We start off in a Metris cargo van, which has only two seats and no side windows. Aft of the driver and passenger is a divider to keep cargo out of the cockpit, behind which owners can strap, bolt, and otherwise secure up to 2,502 pounds of gear into the cavernous cargo area. The Metris is a lot smaller than full-size vans like the Ford Transit, Nissan NV2500/3500, and Mercedes’ own Sprinter, but its 186.0 cubic feet of cargo space is still more than many of the smaller cargo vans on sale today.
It takes some time to acclimate to driving a panel van, as it’s tricky to judge whether the next lane over is clear when you don’t have windows in the rear of the vehicle, so we’re glad for the blind-spot warning system. At least parking is a cinch, as cargo van versions of the Metris have special pods on the dashboard that light up in sync with the rear parking sensors. Mercedes usually fits parking-sensor lights to the roof of its vans, but a cargo divider — or a van filled with stuff — would block the driver’s view. These small indicator pods are a clever workaround.
Out in the real world
When you’re done driving in and out of parking spaces, the 2016 Mercedes-Benz Metris gives the impression that it’s closer to a car than a van. A 2.0-liter turbo-four engine, mated to a seven-speed automatic transmission, makes for respectable acceleration without too much engine roar and settles down quietly when cruising. With a good amount of weight to its steering and tightly controlled body motions, we have more fun than expected driving the cargo van down winding roads. The Metris’ stable and competent driving dynamics give the driver confidence and recall the way a small sedan or hatchback might drive, rather than the slightly more ungainly mannerisms of a full-size van.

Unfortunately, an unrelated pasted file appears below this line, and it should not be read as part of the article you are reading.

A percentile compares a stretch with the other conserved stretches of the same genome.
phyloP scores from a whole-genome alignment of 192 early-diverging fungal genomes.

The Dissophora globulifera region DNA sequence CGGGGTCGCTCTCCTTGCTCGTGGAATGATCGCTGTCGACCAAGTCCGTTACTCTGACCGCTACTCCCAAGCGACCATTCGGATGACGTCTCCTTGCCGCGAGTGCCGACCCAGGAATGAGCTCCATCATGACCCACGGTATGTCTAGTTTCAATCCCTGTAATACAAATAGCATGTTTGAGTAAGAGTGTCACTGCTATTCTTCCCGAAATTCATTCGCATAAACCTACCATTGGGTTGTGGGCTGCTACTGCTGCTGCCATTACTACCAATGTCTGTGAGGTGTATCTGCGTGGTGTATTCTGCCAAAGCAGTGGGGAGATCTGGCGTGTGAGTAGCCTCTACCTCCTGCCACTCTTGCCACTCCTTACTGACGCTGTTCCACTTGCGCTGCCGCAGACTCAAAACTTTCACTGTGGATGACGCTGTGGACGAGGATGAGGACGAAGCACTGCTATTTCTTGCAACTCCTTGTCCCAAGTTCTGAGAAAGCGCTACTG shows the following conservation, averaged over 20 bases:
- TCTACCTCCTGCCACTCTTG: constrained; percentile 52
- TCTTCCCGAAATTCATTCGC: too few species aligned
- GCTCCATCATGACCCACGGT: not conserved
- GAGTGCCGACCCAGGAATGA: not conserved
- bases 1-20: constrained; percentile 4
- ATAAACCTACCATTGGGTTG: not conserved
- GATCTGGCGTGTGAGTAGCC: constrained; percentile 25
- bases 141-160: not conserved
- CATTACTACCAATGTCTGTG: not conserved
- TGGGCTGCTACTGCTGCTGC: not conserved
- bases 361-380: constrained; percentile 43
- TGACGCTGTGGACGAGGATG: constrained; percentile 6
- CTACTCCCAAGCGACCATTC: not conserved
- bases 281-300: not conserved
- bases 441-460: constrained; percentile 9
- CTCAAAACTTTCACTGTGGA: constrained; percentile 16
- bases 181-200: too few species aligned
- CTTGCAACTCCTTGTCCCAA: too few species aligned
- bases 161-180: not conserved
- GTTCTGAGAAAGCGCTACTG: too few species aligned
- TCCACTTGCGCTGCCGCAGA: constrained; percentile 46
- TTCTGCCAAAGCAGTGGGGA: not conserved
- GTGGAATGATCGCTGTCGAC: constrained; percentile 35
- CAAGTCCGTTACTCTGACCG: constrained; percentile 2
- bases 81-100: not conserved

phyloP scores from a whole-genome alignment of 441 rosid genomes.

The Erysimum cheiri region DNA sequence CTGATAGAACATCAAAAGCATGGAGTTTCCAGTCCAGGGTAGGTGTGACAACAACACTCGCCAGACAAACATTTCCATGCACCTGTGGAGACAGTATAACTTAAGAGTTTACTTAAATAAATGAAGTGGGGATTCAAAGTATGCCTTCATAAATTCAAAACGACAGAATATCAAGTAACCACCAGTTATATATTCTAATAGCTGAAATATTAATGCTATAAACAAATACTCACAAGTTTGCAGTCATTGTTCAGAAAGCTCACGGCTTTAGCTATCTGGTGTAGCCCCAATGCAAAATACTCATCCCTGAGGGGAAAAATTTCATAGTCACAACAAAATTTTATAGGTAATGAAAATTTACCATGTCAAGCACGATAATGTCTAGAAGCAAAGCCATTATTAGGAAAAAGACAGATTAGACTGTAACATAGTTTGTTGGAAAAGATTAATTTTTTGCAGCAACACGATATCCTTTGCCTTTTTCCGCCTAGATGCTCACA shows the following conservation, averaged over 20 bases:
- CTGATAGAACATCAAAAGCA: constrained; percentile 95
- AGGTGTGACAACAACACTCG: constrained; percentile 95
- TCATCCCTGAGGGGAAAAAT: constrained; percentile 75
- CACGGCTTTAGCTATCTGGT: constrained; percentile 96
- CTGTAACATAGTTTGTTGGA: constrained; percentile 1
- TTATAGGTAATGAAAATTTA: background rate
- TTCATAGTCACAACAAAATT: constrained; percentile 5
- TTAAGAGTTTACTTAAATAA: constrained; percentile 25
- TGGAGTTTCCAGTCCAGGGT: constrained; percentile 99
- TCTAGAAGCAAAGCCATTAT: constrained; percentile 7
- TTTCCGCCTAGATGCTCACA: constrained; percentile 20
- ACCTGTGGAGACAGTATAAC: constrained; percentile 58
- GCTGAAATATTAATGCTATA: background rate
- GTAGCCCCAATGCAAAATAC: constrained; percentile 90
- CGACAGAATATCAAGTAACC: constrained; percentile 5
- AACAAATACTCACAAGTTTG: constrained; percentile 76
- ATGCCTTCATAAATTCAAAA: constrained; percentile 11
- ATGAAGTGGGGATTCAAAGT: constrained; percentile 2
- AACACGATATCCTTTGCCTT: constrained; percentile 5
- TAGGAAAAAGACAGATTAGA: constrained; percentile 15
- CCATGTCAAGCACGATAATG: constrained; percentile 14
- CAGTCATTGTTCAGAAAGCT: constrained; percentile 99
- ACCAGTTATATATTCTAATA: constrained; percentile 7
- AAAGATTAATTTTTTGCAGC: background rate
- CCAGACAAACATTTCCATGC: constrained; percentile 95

Bring your friends
We swap into a passenger version of the Metris that’s fitted with seven seats (up to eight can be configured). The rear two rows of seats provide generous head- and legroom for passengers, and there’s still a decent 38.0 cubic feet of cargo room behind the third row for their suitcases or other belongings. Visibility for the driver is significantly improved compared to the cargo van, because there are large windows in the sliding side doors.
About half of the pre-orders for the 2016 Mercedes-Benz Metris – it’s already sold out for the first few months of sales — were for the passenger versions. The company expects most are destined for fleets and shuttle services, but notes that the Metris would make a nice minivan alternative for families, too. “We will not send any soccer moms away, but it’s definitely not our target,” says Metris product manager Jan ten Haaf.
Just the right size
The 2016 Mercedes-Benz Metris allows the German automaker to capture a greater portion of the growing van segment by appealing to buyers who might find its Sprinter too large. “It’s really as simple as the right size,” says Mathias Geisen, Mercedes-Benz Vans USA marketing manager. In Europe, Mercedes also offers a much smaller van called the Citan. The company currently has no plans to bring it here: “That might be something for later on, but right now we wanted to start with the Metris,” Geisen says.
For now, the Metris is an impressive entrant in the segment. It fills the niche between compact and full-size vans, and appeals to both hardworking businesses that need the durability and capacity of a cargo van, and livery services that want an upscale eight-passenger van. Even though it’s aimed at a different crowd than most vehicles with a three-pointed star badge, the Metris still looks, feels, and drives like a Mercedes-Benz. That’s a good way for the company to expand its brand without diluting the essence of what makes shoppers flock to Mercedes dealers. And just think how impressed you’ll be if your next contractor shows up in a spiffy new 2016 Mercedes-Benz Metris rather than a ratty old Ford Econoline.